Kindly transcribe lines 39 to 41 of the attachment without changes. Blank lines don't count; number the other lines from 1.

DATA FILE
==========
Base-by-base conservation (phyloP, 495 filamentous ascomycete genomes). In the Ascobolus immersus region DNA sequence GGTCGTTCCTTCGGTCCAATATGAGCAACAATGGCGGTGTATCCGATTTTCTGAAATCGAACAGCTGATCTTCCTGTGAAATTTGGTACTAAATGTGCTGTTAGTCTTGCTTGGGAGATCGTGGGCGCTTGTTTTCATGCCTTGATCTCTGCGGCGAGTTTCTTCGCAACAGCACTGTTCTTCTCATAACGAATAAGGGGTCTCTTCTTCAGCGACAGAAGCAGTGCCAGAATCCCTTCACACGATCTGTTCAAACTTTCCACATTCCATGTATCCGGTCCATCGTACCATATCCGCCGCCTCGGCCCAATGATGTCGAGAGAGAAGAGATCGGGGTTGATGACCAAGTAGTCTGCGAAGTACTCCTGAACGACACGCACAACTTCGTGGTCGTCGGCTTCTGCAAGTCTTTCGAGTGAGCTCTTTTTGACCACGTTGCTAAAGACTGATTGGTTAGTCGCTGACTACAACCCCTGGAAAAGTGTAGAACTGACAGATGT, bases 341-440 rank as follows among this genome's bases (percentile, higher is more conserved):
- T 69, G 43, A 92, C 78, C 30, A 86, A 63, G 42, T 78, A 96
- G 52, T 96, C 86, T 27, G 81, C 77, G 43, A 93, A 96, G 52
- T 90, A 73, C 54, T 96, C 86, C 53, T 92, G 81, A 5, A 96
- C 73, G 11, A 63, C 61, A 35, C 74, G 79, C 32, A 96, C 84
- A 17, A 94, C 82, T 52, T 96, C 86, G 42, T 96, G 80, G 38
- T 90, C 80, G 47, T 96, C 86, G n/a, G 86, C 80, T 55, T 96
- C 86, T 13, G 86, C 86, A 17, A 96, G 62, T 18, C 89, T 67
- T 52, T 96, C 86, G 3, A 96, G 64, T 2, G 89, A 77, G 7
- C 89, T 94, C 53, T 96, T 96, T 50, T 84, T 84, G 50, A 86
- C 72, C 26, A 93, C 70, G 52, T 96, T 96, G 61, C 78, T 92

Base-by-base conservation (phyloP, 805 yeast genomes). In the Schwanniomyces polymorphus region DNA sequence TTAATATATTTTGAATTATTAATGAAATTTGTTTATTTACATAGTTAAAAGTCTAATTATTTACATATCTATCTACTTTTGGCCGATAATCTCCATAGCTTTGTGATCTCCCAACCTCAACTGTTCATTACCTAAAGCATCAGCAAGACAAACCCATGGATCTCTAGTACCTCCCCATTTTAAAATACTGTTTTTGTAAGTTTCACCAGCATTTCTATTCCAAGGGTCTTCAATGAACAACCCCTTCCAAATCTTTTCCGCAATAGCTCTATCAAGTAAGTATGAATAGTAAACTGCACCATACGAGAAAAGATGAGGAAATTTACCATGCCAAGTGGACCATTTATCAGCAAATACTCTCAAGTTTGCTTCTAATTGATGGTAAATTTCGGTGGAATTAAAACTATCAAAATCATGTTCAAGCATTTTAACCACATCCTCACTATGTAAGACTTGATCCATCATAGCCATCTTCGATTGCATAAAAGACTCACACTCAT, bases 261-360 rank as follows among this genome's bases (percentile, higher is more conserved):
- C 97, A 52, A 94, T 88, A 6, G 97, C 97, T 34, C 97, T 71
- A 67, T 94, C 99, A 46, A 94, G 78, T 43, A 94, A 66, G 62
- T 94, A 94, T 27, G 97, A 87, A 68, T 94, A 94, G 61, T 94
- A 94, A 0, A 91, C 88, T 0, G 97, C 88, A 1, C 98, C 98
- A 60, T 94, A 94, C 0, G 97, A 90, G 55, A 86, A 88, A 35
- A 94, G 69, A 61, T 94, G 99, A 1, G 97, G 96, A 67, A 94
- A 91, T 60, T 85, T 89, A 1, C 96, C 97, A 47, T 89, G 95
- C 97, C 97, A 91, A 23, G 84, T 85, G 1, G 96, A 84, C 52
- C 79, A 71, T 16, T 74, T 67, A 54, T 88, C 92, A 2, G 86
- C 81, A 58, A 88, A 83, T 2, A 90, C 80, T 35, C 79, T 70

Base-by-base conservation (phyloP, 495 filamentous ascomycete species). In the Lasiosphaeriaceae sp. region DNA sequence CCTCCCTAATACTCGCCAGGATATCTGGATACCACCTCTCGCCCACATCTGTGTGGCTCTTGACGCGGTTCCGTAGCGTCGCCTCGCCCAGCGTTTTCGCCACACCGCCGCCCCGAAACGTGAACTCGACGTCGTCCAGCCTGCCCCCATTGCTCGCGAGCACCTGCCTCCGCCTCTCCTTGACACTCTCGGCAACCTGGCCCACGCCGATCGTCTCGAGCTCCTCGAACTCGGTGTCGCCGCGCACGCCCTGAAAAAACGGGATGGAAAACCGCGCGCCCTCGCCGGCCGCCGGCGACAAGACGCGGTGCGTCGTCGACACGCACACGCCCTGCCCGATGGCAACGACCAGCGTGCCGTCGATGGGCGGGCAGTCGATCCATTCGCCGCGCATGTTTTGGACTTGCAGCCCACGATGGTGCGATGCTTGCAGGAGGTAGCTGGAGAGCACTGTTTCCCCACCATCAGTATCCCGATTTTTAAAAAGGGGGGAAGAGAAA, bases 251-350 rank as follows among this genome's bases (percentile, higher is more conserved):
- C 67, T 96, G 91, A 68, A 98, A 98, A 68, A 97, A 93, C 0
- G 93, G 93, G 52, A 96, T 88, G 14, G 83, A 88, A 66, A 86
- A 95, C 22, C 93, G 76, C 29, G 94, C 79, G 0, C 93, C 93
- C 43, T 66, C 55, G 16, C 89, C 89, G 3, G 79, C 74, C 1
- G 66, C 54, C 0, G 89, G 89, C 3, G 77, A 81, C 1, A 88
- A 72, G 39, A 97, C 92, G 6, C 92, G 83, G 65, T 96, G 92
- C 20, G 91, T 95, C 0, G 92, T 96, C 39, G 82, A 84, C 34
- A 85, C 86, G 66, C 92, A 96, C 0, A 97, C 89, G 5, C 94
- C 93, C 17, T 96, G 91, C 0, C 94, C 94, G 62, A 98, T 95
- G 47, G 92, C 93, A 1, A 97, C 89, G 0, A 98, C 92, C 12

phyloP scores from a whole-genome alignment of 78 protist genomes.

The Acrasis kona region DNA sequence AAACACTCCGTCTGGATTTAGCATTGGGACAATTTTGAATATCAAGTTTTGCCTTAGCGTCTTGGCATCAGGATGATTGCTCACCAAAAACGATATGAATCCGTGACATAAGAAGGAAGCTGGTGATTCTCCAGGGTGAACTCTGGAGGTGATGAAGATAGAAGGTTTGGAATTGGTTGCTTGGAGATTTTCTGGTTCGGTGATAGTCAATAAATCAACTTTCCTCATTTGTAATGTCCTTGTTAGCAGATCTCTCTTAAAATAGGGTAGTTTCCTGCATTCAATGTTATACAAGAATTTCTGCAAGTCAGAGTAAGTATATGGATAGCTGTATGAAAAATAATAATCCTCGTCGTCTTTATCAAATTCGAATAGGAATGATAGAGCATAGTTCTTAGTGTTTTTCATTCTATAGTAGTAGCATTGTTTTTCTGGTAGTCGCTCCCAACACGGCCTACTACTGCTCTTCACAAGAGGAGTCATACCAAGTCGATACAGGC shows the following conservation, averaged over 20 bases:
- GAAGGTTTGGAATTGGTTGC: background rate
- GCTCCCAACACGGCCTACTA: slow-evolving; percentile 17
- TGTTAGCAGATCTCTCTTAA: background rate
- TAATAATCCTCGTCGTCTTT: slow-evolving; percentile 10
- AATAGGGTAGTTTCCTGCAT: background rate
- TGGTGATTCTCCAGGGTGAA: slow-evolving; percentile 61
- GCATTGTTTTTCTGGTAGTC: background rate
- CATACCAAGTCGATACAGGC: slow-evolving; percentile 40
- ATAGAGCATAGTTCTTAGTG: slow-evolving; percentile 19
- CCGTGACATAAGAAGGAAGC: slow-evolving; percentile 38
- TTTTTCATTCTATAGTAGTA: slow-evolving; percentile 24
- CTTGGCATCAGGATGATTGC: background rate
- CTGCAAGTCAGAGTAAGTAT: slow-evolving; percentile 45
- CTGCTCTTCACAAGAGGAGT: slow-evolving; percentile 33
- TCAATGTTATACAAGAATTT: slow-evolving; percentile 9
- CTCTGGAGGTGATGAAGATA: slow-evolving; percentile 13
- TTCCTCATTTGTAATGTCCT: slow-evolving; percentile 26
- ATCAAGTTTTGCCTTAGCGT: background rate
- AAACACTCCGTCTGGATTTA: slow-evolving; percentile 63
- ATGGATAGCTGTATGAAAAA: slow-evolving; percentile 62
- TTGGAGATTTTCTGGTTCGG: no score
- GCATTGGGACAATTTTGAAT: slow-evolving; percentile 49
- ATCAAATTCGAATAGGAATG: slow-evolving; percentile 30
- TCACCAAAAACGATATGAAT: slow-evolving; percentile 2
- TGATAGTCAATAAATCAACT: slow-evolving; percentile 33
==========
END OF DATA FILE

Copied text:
- TAATAATCCTCGTCGTCTTT: slow-evolving; percentile 10
- AATAGGGTAGTTTCCTGCAT: background rate
- TGGTGATTCTCCAGGGTGAA: slow-evolving; percentile 61